"The rule of law" is a phrase that rolls easily off the tongue. It is invoked in many contexts, often with a casualness that leads easily to our underestimating its importance in defining the relationship of the state and its rulers to the citizenry at large. On this view, it becomes apparent that the rule of law is central to the promotion of human security.
The Oxford Companion to Philosophy offers a brief but useful definition of the rule of law, which it describes as "A system of government behaviour and authority that is constrained by law and the respect for law, in contrast to despotic rule." It goes on to speak of the separation of powers between the executive, the legislature and the judiciary, the entrenchment of civil liberties behind constitutional walls and the transfer of political power through fair elections.
A survey of contemporary Africa would suggest that the rule of law, as described here, is either absent or severely attenuated in many of the continent's states. For all the emphasis on constitutionalism, it seems that this is most often invoked by political elites seeking to entrench, rather than limit, their own powers.
To some extent, Africa's rulers have been abetted by outsiders who use a narrow interpretation of the rule of law to emphasise the maintenance of political order and the protection of foreign assets from expropriation. More broadly, however, serious analysts have concluded that in failed or fragile states, or those emerging from civil conflict, the rule of law is an important condition for economic development, not least by limiting state interventionism and the neo-patrimonial politics of clientelism. Certainly, too, the central elements of the rule of law must be essential to achieving and maintaining the integrity and legitimacy of government in the eyes of the citizen. Instead, today, we see a number of countries in Africa, and elsewhere, where the state and its agents are viewed by the people not as protectors but as predators. The rule of law is essential not only to secure rights to property but rights of personal protection against the exercise of arbitrary power.
Serious research needs to be done on this field in the African context. Many of Africa's states have complex legal codes, but no real rule of law. In such situations elaborate accretion of regulations, may leave a great many issues at the discretion of government functionaries, even at a very junior level. This is often where authoritarianism is felt in the daily lives of people, and where personal favours may be bought and dispensed. The inefficient bureaucratisation of the state, may lead ultimately to paralysis, and a plethora of incoherent or inaccessible laws may result in situations not unlike those of lawlessness.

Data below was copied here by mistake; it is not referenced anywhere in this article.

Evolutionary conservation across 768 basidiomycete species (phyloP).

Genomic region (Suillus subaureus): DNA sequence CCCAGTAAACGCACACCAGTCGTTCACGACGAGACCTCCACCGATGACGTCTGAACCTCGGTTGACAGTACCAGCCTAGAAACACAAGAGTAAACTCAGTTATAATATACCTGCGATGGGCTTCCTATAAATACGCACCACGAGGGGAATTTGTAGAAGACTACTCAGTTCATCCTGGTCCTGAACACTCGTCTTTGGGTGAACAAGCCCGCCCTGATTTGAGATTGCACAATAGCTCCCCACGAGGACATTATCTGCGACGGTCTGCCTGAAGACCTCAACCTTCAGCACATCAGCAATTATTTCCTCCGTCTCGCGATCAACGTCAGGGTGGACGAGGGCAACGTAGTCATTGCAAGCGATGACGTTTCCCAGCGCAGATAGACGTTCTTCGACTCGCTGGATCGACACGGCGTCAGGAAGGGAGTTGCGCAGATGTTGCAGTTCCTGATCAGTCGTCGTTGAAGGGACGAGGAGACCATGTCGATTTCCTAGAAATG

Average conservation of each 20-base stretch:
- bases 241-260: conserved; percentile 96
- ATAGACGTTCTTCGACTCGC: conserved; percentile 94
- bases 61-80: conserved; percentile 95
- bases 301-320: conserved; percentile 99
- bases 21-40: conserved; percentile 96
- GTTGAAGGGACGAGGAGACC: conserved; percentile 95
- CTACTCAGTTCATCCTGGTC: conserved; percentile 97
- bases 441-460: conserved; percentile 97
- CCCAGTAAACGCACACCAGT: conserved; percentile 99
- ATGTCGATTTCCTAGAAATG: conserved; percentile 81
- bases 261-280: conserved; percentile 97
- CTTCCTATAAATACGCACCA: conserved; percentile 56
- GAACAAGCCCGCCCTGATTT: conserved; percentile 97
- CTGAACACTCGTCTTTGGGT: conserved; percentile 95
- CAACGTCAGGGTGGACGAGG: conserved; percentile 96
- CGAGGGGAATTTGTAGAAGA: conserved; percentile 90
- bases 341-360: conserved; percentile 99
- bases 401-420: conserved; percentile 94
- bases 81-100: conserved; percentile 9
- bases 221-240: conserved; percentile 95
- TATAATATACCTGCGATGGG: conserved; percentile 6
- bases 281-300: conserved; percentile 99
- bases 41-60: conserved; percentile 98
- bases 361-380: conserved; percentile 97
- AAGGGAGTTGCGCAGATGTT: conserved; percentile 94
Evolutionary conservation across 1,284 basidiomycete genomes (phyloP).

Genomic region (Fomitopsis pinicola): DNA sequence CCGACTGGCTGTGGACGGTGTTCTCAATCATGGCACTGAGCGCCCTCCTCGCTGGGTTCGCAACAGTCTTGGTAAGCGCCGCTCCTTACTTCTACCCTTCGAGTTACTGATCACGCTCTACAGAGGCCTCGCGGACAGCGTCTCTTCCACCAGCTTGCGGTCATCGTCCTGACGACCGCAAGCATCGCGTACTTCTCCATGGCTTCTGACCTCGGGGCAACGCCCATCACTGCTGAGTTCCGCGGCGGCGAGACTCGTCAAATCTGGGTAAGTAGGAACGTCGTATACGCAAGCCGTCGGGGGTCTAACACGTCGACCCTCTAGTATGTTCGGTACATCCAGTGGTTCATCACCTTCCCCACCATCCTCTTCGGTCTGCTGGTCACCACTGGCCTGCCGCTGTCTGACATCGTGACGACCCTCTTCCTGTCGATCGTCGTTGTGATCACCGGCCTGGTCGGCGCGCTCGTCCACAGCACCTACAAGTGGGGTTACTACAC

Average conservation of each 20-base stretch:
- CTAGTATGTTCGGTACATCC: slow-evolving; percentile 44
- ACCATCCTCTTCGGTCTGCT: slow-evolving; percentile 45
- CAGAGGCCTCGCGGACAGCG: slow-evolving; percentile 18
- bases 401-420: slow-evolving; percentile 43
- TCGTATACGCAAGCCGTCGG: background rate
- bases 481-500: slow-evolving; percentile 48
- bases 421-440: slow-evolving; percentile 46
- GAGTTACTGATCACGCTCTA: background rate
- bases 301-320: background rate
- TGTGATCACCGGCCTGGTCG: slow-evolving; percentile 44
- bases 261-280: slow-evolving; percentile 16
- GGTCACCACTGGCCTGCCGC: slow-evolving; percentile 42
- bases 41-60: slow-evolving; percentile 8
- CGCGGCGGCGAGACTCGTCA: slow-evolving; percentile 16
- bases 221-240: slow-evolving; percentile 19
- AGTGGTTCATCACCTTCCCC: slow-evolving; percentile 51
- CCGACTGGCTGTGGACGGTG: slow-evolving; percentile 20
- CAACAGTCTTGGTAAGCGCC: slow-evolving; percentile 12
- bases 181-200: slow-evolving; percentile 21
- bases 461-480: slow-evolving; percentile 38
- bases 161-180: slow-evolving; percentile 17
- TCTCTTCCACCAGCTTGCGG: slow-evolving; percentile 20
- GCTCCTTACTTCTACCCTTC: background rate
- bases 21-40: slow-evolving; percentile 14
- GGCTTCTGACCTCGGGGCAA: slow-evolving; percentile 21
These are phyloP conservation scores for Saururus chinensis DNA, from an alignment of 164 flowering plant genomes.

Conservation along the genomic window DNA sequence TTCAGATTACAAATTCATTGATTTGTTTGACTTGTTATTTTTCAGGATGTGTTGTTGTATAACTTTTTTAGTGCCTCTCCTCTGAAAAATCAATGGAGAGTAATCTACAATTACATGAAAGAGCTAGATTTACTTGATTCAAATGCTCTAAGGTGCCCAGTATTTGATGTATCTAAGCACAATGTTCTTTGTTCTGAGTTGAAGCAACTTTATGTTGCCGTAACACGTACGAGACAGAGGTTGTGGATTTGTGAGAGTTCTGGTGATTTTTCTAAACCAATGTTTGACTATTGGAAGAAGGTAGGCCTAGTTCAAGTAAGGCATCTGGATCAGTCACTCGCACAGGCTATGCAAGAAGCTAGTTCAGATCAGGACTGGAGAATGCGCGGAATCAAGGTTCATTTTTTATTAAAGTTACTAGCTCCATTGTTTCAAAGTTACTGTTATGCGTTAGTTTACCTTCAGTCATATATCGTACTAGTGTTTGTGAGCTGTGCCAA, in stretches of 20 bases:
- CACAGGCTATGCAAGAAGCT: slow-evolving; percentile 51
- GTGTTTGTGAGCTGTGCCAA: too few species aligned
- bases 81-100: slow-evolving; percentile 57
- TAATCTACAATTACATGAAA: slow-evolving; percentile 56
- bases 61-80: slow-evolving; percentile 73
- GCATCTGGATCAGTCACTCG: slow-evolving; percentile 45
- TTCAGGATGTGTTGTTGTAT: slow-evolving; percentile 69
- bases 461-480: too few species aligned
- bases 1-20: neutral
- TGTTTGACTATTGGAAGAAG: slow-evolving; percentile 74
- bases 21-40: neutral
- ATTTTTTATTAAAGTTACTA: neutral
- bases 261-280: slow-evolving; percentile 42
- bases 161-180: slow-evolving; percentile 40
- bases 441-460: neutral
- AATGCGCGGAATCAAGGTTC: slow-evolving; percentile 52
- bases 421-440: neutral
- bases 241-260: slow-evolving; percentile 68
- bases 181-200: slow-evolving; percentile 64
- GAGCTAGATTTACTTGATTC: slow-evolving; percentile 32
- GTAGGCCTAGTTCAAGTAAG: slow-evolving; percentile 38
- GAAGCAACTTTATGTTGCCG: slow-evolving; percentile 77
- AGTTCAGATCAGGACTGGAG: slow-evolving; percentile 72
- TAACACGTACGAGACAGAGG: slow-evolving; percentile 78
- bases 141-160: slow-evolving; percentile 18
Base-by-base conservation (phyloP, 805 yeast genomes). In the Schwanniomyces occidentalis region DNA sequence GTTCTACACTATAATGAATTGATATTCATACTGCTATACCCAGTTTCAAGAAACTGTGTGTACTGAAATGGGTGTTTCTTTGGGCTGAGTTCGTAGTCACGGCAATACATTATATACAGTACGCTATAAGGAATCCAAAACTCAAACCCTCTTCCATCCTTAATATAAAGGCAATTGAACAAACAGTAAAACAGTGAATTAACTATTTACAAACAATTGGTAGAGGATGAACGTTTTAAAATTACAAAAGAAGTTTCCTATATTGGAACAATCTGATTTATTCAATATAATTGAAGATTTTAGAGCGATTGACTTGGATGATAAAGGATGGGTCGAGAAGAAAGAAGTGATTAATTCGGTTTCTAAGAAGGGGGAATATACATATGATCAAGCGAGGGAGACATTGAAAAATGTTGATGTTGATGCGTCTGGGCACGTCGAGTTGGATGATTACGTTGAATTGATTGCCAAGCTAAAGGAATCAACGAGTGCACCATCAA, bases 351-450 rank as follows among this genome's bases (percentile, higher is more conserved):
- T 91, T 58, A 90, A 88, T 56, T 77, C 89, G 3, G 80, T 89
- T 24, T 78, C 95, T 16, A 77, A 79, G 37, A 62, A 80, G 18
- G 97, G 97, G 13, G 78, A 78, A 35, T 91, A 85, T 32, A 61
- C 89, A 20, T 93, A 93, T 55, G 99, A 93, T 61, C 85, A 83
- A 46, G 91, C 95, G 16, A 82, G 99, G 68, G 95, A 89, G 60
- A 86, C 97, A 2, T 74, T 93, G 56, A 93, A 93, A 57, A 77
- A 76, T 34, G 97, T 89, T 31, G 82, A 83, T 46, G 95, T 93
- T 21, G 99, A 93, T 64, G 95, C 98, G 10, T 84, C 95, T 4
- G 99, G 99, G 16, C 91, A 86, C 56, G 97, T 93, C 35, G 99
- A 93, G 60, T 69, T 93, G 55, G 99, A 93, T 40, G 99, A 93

It is widely assumed that international investors and businesspeople prefer transparent and predictable legal environments in which to operate, but political elites may choose to leave elements of the law deliberately vague, to allow them to promote their individual advantage in circumstances of dispute. Equity and transparency are seldom in the short-term advantage of those with power and wealth. Failing or even collapsed states may offer many profitable opportunities to those ruthless and bold enough to venture into them.
In the long term, however, the rule of law is essential in facilitating or even enabling the growth of national and international economic exchanges beyond the purview of personal or family bonds. Transnational arrangements depend upon the enforceability of contract across state boundaries, without which risk escalates and transaction costs become very expensive indeed. Here, then we see that the rule of law is central to any prospect of the achievement of a mutually beneficial engagement of Africa with the global economy. Otherwise we are left in a situation of continued marginalisation in which resource extraction dominates Africa's trade relations, largely to the benefit of large foreign corporations and their allies within the continent's narrow elite.
This leads us to a related issue, that of public revenues. If Africa's states are weak, then one of the principal reasons is that they are poor, at least in terms of the ability to raise sufficient revenues to sustain responsive and responsible administrative structures. One of the reasons for this poverty is the massive leakage of public funds into private hands, either here or abroad. Another is that the relationship between the rulers and the ruled does everything but create a sense of responsibility among citizens, who often see themselves as unwilling subjects, who will do all they can to avoid contributing to a public purse. Once again, only more serious attention to the rule of law, both at national and international levels offers hopes of remedy.
Obviously, many political elites will offer serious and determined resistance to any talk of accountability and limitations to their existing powers. It would be extremely naïve to imagine that there is going to be an overnight conversion to the benefits of adherence to the rule of law. But a start has to be made with analysing how this might be achieved, and how Africa's states might be rendered more effective in providing for their citizens, and thus more resistant to internal strife.
By: Richard Cornwell, Senior Research Consultant, International Crime in Africa Programme, ISS Tshwane (Pretoria)